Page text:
+1/2 -- The album Jett was born to record
hyperbolium | Earth, USA | 08/09/2005
(4 out of 5 stars)
"After having tussled with her Runaways bandmates over whether glam-rock or heavy metal would be the band's guiding ethos, Jett explored surprisingly varied dimensions on this solo debut. Her first solo sessions, produced by ex-Sex Pistols Steve Jones and Paul Cook, yielded a trio of tunes, two of which (a cover of Lesley Gore's "You Don't Own Me" and Jett's "Don't Abuse Me") made this album. In contrast to the ragged recordings Jones and Cook made with the Pistols, they fashioned full-on, polished productions for Jett that framed her rock 'n' roll energy with the sort of playing and sound craft that the Runaways rarely managed.
Subsequent to this initial session, Jett hooked up with producers Kenny Laguna and Ritchie Cordell for the bulk of the album's tracks. Both men were industry veterans who'd written and produced numerous '60s hits (e.g., Tommy James' "I Think We're Alone Now" and "Mony Mony") and key sides for the Kasenetz-Katz bubblegum factory on Buddah (e.g., the 1910 Fruitgum Company's "Indian Giver" and Ohio Express' "Yummy Yummy"). The results unlocked many more of Jett's musical influences than had been heard during her tenure with the Runaways.
Remakes of Gary Glitter's "Do Ya Wanna Touch Me (Oh Yeah)" and "Doing All Right With the Boys" are obvious fits for Jett, but the Bo Gentry/Joey Levine penned "Make Believe" (originally recorded by Wind with Laguna and Tony Orlando on vocals) shows off a true '60s pop sensibility. Similarly, originals like "You Don't Know What You've Got" and "Let Me Go" sport the sort of AM hooks that her producers originally coined a decade earlier. A cover of the Isley Brothers' "Shout" benefits from its race through a Ramones-styled power-chord fest, and Sam the Sham's "Wooly Bully" is a showcase for Jett's elemental rocker.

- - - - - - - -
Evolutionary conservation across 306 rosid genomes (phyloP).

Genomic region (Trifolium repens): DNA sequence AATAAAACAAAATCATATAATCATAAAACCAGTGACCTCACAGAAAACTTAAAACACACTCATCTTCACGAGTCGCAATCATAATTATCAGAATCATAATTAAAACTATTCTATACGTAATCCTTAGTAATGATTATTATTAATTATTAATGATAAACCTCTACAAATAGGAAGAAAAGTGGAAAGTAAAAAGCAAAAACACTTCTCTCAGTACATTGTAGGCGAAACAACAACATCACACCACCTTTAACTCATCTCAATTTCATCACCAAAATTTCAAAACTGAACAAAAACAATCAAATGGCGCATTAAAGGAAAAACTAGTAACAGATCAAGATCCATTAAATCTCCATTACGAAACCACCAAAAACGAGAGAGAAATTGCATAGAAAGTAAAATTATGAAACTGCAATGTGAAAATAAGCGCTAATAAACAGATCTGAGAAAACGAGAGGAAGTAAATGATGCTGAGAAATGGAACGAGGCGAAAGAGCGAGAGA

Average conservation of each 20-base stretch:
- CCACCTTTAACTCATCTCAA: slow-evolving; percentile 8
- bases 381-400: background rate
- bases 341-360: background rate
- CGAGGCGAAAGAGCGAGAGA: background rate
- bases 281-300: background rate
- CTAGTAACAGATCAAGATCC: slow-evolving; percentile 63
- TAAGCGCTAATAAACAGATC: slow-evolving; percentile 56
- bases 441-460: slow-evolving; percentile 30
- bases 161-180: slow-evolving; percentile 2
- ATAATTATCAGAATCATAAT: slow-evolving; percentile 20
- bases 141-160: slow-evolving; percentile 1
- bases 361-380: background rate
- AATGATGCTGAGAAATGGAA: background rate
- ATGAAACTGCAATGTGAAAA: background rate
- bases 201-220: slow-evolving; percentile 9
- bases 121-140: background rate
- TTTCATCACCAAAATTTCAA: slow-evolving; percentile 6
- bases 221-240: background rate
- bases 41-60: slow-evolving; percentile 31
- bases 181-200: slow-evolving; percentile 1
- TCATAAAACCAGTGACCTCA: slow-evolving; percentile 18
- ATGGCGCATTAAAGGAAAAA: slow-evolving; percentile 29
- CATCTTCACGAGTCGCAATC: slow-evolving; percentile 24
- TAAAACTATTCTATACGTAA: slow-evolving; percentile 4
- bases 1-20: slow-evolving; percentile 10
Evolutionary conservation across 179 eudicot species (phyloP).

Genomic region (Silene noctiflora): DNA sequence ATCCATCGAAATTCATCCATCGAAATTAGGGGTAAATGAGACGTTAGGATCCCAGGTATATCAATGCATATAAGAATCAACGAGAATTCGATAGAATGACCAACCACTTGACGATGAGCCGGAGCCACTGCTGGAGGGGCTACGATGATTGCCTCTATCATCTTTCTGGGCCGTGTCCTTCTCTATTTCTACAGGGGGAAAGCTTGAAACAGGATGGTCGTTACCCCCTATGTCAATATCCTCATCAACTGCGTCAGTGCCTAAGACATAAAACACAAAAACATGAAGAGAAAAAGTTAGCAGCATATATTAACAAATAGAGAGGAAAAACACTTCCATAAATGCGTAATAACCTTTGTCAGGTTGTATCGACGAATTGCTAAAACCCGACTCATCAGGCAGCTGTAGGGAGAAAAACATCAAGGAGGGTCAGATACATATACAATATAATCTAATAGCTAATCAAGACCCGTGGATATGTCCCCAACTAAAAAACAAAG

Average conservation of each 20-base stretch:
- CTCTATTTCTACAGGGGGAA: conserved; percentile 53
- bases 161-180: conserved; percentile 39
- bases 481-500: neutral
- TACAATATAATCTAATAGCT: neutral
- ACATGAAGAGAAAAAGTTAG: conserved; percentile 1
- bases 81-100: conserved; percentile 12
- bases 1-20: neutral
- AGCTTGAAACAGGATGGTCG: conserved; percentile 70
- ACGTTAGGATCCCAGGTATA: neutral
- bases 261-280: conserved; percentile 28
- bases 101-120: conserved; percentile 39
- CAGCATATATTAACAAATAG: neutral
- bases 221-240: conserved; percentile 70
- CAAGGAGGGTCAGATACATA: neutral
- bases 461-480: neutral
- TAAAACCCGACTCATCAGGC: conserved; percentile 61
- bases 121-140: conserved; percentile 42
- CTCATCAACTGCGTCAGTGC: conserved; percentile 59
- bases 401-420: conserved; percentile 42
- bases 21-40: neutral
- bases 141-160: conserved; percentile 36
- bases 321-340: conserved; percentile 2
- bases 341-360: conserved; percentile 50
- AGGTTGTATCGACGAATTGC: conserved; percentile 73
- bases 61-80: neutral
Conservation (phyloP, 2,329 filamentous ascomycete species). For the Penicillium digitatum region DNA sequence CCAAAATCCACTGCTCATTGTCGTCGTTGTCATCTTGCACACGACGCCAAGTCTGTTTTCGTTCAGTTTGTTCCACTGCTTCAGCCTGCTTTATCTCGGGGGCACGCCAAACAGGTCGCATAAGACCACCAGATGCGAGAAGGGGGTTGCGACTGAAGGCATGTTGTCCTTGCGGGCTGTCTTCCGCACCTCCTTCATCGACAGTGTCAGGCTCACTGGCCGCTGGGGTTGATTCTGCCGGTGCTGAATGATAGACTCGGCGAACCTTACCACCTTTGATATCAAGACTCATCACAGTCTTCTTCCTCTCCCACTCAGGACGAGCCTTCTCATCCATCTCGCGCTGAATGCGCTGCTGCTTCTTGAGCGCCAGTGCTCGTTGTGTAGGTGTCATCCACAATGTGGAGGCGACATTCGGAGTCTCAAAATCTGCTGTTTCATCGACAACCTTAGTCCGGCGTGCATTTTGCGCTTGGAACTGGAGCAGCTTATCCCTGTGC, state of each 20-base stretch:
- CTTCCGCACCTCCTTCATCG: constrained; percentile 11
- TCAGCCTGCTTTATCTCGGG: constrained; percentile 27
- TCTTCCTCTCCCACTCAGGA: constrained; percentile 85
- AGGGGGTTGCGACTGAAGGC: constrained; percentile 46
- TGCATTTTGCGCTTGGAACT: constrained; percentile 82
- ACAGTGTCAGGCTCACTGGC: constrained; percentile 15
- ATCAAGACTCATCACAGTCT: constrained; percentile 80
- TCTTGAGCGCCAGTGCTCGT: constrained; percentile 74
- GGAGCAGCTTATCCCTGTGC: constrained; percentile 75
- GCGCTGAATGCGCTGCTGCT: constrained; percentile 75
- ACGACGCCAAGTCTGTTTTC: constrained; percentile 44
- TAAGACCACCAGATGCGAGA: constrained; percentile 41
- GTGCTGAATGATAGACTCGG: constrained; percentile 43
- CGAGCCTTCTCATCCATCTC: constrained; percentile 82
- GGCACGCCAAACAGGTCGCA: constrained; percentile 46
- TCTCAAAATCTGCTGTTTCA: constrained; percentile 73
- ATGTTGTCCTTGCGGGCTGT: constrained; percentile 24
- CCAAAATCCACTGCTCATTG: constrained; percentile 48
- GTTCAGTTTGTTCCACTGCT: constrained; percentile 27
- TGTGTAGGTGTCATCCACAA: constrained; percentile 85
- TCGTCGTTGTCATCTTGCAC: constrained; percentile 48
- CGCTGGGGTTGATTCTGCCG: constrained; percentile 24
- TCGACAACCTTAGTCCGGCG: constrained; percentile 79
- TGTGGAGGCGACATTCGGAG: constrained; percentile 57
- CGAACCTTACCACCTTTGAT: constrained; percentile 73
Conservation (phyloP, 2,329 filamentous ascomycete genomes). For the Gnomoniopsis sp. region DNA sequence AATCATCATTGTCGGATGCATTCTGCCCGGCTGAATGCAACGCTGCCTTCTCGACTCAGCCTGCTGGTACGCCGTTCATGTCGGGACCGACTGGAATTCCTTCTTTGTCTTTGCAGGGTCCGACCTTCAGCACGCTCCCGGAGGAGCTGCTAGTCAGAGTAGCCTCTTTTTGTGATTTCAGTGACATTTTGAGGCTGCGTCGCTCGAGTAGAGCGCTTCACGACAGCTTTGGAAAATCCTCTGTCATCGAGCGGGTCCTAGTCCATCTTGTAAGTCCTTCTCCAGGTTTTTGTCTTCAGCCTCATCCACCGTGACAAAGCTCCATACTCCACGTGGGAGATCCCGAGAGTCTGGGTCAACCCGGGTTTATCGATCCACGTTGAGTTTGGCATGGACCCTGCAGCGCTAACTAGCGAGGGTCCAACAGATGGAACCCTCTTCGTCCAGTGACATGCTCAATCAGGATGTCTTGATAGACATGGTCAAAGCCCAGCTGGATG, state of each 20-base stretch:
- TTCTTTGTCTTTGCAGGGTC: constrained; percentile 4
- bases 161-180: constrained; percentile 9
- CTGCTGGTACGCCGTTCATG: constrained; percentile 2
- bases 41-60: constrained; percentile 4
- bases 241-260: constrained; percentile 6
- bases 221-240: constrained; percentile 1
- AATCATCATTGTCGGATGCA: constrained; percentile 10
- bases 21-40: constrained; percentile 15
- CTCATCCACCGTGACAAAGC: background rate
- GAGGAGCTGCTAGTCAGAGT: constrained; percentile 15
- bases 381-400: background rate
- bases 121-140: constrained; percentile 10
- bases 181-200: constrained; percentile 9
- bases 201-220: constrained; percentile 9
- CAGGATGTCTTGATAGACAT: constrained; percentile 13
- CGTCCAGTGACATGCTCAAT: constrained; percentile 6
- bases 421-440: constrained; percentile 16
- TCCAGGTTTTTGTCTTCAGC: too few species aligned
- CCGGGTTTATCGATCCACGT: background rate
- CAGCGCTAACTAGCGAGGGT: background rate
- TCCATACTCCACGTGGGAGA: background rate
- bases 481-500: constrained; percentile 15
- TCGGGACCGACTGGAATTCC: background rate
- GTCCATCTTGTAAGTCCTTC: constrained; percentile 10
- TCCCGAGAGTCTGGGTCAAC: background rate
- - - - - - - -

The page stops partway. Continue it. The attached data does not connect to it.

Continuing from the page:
Originally released as "Joan Jett" in Germany, this LP was reissued with the "Bad Reputation" title shortly thereafter. CD reissues have added a variety of different bonus tracks, including a cover of The Who's "Call Me Lightning" (originally issued as a B-side to "Make Believe"), a raw take on Tommy James' "Hanky Panky" (originally issued on European versions of the LP), a post-LP cover of "Summertime Blues" with the then newly formed Blackhearts (delivered as a bonus single in Canada), and a previously unreleased recording of Kenny Laguna's "What Can I Do For You" that was waxed in '79. The one critical omission is the version of "I Love Rock 'n' Roll" that Jett recorded in '79 with Jones and Cook. The 2003 Japanese JVC appears to only provide the album's original dozen tracks.
Jett solidified her chart success with her follow-up LP, but in many ways she never got better than this first blush of freedom and self-discovery. After laboring in the chains of Kim Fowley's management and production, not to mention the politics and dysfunction of The Runaways, this album represents her rocker soul turned free to make the album she heard in her head. Lucky for us she heard something great! [©2005 hyperbolium dot com]"
Gotta Love Joan Jett
Miss State 1990 | Sierra Vista, AZ USA | 04/11/2006
(5 out of 5 stars)
"Everyone who has every hoped for a re-release of some classic Joan Jett Albums, hold on tight. According to her own website, http://www.joanjett.com/, Joan Jett is re-releasing Bad Reputation and a brand new studio album, which her site say the title will be "Sinner." The site also claims much more of her music is to be re-released as well. So before you buy that 35-50 dollar album, stop yourself and wait for the re-release so you can take the extra money you would have spent to get her new album."